Childhood Nostalgia During Quarantine
As the COVID-19 pandemic sweeps the nation, Adhithi Chinta, sophomore, taps into her old memories to relive the happy moments and induce positivity.
Chinta has been rewatching her childhood favorite movies such as “High School Musical” and “Camp Rock.”
“I’m choosing to revisit the past because I’ve had a lot of time on my hands,” Chinta said. “I’ve also been able to spend time with my brother and family, which is not something I use to do every day.”
With many isolated and staying home, childhood nostalgia is appearing in social media apps like Instagram with trends like “Until Tomorrow.”
Laura Miller, sophomore, was a participant of the “Until Tomorrow” trend which included posting a picture on Instagram showcasing a person’s younger self for 24 hours.
“It was a really fun thing to do,” Miller said. “It was funny to see all the younger pictures and let me feel connected to the community in a safe way.”
Not only has she participated in the social media trends, but Miller also has looked at old photos and started making a photo wall.
“When I get a rush of nostalgia, it usually makes me sad because I’ll miss the memories and good times I’ve had,” Miller said. “But it also makes me grateful for all the fun things I’ve experienced.”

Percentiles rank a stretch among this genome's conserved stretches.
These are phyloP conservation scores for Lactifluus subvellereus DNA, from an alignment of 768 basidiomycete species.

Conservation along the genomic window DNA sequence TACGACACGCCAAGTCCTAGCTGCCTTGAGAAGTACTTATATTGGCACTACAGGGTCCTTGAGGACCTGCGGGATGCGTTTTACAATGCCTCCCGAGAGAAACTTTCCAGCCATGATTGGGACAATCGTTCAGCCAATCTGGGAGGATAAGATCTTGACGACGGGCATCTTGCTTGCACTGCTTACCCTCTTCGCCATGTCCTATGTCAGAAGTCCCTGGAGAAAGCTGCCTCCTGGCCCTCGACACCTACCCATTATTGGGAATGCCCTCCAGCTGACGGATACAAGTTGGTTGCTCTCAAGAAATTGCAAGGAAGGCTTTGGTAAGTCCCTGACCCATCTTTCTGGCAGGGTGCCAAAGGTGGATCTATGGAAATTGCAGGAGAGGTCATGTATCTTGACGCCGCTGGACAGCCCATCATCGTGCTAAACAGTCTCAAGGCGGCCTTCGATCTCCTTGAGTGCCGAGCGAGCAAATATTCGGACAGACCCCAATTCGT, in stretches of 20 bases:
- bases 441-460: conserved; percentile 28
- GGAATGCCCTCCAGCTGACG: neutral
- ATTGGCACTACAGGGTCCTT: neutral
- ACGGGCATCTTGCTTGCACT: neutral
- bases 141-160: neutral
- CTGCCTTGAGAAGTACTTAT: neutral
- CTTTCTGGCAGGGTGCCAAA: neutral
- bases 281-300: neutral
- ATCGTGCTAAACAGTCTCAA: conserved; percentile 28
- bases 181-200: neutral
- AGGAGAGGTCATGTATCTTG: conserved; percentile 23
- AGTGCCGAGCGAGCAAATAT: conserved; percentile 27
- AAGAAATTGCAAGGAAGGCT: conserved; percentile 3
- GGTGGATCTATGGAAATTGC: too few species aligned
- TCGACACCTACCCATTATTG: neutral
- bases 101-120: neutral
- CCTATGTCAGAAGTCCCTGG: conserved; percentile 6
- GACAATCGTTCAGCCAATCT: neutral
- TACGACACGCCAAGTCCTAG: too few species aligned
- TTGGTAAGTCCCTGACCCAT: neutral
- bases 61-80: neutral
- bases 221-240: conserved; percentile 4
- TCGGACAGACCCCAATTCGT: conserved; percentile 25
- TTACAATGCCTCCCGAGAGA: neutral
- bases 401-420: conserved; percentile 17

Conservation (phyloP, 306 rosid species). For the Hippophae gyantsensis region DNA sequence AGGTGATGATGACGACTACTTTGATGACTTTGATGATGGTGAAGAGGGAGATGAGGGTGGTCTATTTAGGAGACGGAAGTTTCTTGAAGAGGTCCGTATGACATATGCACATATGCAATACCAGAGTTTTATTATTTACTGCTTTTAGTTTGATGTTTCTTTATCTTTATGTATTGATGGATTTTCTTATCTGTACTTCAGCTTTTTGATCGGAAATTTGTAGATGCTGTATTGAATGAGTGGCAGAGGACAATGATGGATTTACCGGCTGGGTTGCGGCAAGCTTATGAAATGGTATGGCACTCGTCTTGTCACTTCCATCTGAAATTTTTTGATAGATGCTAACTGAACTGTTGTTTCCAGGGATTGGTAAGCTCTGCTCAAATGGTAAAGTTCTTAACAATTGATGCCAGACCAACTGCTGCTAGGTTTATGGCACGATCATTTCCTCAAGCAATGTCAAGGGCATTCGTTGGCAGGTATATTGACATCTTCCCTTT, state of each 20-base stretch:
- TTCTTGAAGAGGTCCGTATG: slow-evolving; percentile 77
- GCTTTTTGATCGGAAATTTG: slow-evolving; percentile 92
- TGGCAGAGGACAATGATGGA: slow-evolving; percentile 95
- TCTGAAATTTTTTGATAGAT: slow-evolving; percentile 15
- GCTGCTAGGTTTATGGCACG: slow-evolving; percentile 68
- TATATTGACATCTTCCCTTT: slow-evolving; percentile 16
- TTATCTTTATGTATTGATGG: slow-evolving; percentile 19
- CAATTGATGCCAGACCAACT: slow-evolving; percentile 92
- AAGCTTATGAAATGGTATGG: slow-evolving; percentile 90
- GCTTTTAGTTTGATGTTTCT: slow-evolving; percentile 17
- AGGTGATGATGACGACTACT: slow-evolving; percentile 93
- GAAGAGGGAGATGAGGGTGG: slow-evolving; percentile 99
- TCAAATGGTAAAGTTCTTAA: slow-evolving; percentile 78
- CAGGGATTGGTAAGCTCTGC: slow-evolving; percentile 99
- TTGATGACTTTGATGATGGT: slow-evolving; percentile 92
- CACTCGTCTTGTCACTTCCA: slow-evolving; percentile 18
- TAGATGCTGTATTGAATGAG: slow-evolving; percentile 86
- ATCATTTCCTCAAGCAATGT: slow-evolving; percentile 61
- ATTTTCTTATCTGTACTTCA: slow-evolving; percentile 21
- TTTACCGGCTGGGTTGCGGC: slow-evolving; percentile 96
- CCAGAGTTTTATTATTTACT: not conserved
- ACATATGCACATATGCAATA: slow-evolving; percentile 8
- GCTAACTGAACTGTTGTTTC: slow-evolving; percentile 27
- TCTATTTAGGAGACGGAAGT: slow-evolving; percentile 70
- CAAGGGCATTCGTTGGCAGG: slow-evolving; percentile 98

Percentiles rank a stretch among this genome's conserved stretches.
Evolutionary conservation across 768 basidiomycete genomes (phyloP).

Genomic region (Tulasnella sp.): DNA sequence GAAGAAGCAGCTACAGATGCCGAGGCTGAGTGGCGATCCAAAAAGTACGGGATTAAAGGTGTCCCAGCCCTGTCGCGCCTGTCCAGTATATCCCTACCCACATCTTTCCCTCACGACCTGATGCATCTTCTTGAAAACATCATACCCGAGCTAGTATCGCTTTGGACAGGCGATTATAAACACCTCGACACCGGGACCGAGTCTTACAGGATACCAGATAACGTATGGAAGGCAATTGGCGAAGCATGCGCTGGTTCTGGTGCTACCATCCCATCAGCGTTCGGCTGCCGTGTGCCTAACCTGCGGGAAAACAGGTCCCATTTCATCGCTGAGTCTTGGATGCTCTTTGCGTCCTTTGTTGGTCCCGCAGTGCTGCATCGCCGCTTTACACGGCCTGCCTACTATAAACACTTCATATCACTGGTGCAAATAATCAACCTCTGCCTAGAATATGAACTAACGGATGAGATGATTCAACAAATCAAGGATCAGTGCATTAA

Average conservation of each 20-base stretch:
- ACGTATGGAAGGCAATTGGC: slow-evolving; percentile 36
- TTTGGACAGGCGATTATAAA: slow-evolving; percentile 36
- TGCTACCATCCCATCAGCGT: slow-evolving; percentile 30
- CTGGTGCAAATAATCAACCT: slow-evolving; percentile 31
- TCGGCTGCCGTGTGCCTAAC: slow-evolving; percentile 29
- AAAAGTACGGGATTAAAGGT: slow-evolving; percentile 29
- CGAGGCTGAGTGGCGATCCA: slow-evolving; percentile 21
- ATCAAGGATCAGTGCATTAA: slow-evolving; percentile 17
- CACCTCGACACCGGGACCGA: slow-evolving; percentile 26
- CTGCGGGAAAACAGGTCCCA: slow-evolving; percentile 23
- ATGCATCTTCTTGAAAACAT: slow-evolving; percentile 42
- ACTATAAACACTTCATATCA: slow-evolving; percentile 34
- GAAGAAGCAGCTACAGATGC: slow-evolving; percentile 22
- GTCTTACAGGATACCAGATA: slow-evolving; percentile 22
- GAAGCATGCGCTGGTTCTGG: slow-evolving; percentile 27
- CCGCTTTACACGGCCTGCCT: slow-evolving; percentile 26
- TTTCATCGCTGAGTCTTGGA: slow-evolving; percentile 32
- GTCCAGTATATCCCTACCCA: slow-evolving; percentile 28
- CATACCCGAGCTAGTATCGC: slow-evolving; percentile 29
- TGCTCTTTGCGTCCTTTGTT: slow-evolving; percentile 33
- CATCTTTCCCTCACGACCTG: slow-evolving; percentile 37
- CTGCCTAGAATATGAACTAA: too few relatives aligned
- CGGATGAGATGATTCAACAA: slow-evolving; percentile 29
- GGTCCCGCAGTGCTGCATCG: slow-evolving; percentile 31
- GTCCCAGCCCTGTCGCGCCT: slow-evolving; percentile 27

David Newman, University of Southern California psychologist, said nostalgia usually occurs when one is bored, isolated or lonely. This can be the reason nostalgia is growing during the quarantine.
In certain situations, nostalgia may lead to beneficial outcomes, such as increased levels of positive emotions, Newman said. It can cause a sense that life is meaningful, an optimism for the future and an enhanced sense of self-esteem.
Nostalgic feelings can be a reminder of friends and family, he said. This allows one to become more socially connected, which could be highly beneficial.
“Looking back on those happy memories could be a good thing to do during quarantine,” Newman said. “It allows you to feel as if you are with your loved ones in a safe and connected way.”
Aarushi Bute, sophomore, is the News Editor of the Messenger. She is passionate about science and writing, particularly to give students a voice. Outside...